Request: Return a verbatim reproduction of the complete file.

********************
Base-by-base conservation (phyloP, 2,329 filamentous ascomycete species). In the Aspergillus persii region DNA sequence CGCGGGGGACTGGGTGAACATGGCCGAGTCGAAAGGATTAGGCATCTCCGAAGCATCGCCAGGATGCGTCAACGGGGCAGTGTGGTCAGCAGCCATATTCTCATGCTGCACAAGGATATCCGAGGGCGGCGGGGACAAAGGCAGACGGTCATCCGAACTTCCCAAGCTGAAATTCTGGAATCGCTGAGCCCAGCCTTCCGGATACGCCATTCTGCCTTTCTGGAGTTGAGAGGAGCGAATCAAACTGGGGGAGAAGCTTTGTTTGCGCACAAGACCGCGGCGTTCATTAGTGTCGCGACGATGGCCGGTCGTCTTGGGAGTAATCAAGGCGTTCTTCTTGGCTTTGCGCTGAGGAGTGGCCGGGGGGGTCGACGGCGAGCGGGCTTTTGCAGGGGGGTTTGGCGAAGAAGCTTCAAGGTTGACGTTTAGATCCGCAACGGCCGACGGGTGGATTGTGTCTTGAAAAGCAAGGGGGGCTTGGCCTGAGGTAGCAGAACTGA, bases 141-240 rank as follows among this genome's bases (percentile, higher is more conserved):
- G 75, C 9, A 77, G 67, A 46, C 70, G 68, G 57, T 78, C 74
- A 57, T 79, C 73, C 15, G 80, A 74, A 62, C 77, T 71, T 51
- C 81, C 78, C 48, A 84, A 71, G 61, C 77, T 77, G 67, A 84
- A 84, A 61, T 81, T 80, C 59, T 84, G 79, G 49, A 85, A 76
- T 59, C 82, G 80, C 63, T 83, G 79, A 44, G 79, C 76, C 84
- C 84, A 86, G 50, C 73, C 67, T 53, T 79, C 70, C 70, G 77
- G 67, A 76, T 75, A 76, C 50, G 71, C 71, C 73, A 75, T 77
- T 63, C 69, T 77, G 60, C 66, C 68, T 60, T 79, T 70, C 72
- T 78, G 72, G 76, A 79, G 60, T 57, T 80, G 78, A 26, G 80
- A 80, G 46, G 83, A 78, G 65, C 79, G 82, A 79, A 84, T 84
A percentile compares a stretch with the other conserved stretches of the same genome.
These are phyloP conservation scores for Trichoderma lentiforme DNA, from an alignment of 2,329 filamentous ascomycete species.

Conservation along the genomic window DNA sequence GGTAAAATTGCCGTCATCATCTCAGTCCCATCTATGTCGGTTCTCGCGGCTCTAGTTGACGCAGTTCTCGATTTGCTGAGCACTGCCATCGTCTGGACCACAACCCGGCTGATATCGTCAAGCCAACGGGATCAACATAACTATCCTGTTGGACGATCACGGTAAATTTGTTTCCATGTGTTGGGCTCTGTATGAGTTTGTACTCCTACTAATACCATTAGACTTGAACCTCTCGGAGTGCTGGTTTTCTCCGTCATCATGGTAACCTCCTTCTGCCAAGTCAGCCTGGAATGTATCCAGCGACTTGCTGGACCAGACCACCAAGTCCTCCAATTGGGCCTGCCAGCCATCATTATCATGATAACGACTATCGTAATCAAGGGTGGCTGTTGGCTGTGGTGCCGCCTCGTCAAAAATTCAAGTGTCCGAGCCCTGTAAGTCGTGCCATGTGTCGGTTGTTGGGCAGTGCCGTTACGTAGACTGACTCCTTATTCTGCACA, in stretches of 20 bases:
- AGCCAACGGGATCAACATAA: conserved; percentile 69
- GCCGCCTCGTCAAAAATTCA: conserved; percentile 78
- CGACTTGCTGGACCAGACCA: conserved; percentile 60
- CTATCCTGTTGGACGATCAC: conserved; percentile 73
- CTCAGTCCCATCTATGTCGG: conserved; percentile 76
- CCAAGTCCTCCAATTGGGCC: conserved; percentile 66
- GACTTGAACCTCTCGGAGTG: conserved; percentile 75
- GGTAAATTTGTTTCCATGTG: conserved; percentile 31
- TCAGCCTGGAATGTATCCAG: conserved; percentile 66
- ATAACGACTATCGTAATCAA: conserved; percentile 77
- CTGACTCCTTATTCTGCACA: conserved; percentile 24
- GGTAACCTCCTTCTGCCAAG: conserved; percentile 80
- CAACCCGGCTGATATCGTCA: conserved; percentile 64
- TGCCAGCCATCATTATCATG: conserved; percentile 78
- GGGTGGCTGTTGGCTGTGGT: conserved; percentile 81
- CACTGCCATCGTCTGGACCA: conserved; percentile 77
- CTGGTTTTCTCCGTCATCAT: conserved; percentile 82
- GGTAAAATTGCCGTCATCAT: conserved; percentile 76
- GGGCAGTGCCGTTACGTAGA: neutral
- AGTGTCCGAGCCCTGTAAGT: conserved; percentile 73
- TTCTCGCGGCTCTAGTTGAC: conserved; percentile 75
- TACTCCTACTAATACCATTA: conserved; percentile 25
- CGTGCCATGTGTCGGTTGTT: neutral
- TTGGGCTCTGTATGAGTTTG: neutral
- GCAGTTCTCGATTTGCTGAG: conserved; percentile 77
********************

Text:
Base-by-base conservation (phyloP, 2,329 filamentous ascomycete species). In the Aspergillus persii region DNA sequence CGCGGGGGACTGGGTGAACATGGCCGAGTCGAAAGGATTAGGCATCTCCGAAGCATCGCCAGGATGCGTCAACGGGGCAGTGTGGTCAGCAGCCATATTCTCATGCTGCACAAGGATATCCGAGGGCGGCGGGGACAAAGGCAGACGGTCATCCGAACTTCCCAAGCTGAAATTCTGGAATCGCTGAGCCCAGCCTTCCGGATACGCCATTCTGCCTTTCTGGAGTTGAGAGGAGCGAATCAAACTGGGGGAGAAGCTTTGTTTGCGCACAAGACCGCGGCGTTCATTAGTGTCGCGACGATGGCCGGTCGTCTTGGGAGTAATCAAGGCGTTCTTCTTGGCTTTGCGCTGAGGAGTGGCCGGGGGGGTCGACGGCGAGCGGGCTTTTGCAGGGGGGTTTGGCGAAGAAGCTTCAAGGTTGACGTTTAGATCCGCAACGGCCGACGGGTGGATTGTGTCTTGAAAAGCAAGGGGGGCTTGGCCTGAGGTAGCAGAACTGA, bases 141-240 rank as follows among this genome's bases (percentile, higher is more conserved):
- G 75, C 9, A 77, G 67, A 46, C 70, G 68, G 57, T 78, C 74
- A 57, T 79, C 73, C 15, G 80, A 74, A 62, C 77, T 71, T 51
- C 81, C 78, C 48, A 84, A 71, G 61, C 77, T 77, G 67, A 84
- A 84, A 61, T 81, T 80, C 59, T 84, G 79, G 49, A 85, A 76
- T 59, C 82, G 80, C 63, T 83, G 79, A 44, G 79, C 76, C 84
- C 84, A 86, G 50, C 73, C 67, T 53, T 79, C 70, C 70, G 77
- G 67, A 76, T 75, A 76, C 50, G 71, C 71, C 73, A 75, T 77
- T 63, C 69, T 77, G 60, C 66, C 68, T 60, T 79, T 70, C 72
- T 78, G 72, G 76, A 79, G 60, T 57, T 80, G 78, A 26, G 80
- A 80, G 46, G 83, A 78, G 65, C 79, G 82, A 79, A 84, T 84
A percentile compares a stretch with the other conserved stretches of the same genome.
These are phyloP conservation scores for Trichoderma lentiforme DNA, from an alignment of 2,329 filamentous ascomycete species.

Conservation along the genomic window DNA sequence GGTAAAATTGCCGTCATCATCTCAGTCCCATCTATGTCGGTTCTCGCGGCTCTAGTTGACGCAGTTCTCGATTTGCTGAGCACTGCCATCGTCTGGACCACAACCCGGCTGATATCGTCAAGCCAACGGGATCAACATAACTATCCTGTTGGACGATCACGGTAAATTTGTTTCCATGTGTTGGGCTCTGTATGAGTTTGTACTCCTACTAATACCATTAGACTTGAACCTCTCGGAGTGCTGGTTTTCTCCGTCATCATGGTAACCTCCTTCTGCCAAGTCAGCCTGGAATGTATCCAGCGACTTGCTGGACCAGACCACCAAGTCCTCCAATTGGGCCTGCCAGCCATCATTATCATGATAACGACTATCGTAATCAAGGGTGGCTGTTGGCTGTGGTGCCGCCTCGTCAAAAATTCAAGTGTCCGAGCCCTGTAAGTCGTGCCATGTGTCGGTTGTTGGGCAGTGCCGTTACGTAGACTGACTCCTTATTCTGCACA, in stretches of 20 bases:
- AGCCAACGGGATCAACATAA: conserved; percentile 69
- GCCGCCTCGTCAAAAATTCA: conserved; percentile 78
- CGACTTGCTGGACCAGACCA: conserved; percentile 60
- CTATCCTGTTGGACGATCAC: conserved; percentile 73
- CTCAGTCCCATCTATGTCGG: conserved; percentile 76
- CCAAGTCCTCCAATTGGGCC: conserved; percentile 66
- GACTTGAACCTCTCGGAGTG: conserved; percentile 75
- GGTAAATTTGTTTCCATGTG: conserved; percentile 31
- TCAGCCTGGAATGTATCCAG: conserved; percentile 66
- ATAACGACTATCGTAATCAA: conserved; percentile 77
- CTGACTCCTTATTCTGCACA: conserved; percentile 24
- GGTAACCTCCTTCTGCCAAG: conserved; percentile 80
- CAACCCGGCTGATATCGTCA: conserved; percentile 64
- TGCCAGCCATCATTATCATG: conserved; percentile 78
- GGGTGGCTGTTGGCTGTGGT: conserved; percentile 81
- CACTGCCATCGTCTGGACCA: conserved; percentile 77
- CTGGTTTTCTCCGTCATCAT: conserved; percentile 82
- GGTAAAATTGCCGTCATCAT: conserved; percentile 76
- GGGCAGTGCCGTTACGTAGA: neutral
- AGTGTCCGAGCCCTGTAAGT: conserved; percentile 73
- TTCTCGCGGCTCTAGTTGAC: conserved; percentile 75
- TACTCCTACTAATACCATTA: conserved; percentile 25
- CGTGCCATGTGTCGGTTGTT: neutral
- TTGGGCTCTGTATGAGTTTG: neutral
- GCAGTTCTCGATTTGCTGAG: conserved; percentile 77